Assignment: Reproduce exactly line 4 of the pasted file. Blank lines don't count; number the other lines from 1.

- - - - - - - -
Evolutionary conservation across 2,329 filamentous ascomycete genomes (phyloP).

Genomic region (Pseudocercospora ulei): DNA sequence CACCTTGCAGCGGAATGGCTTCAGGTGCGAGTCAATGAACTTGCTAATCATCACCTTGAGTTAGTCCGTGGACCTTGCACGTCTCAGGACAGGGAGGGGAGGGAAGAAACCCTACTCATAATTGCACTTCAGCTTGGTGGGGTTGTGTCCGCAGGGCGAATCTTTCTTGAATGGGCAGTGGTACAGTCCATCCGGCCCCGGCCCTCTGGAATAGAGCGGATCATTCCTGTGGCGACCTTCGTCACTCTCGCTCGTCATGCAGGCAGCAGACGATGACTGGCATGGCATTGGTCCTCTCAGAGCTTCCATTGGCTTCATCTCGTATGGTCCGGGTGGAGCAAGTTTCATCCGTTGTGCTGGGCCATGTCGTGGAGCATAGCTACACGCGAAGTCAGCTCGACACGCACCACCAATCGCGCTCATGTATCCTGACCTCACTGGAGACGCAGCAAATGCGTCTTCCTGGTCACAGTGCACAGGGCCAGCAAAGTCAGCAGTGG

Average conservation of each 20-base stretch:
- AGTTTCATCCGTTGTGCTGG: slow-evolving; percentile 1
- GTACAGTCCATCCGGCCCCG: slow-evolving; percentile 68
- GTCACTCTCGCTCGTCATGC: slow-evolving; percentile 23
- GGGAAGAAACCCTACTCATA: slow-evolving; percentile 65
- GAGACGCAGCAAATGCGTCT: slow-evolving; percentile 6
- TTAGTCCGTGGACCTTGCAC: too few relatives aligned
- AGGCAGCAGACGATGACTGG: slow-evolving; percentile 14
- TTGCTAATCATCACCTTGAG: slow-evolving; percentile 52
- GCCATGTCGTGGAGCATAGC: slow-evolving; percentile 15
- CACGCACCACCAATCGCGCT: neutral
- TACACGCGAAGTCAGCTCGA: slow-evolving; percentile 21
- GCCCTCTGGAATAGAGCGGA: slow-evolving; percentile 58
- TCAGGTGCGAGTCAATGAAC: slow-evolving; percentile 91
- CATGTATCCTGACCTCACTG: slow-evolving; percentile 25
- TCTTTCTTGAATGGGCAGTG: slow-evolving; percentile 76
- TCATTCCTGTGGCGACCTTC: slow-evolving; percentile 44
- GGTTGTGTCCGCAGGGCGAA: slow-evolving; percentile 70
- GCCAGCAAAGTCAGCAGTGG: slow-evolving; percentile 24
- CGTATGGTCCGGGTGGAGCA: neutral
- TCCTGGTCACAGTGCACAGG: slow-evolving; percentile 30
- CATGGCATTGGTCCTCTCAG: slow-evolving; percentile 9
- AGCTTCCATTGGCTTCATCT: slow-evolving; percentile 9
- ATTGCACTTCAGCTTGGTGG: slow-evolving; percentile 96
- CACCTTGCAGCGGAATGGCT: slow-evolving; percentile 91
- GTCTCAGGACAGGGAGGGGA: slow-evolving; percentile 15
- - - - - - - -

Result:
- AGTTTCATCCGTTGTGCTGG: slow-evolving; percentile 1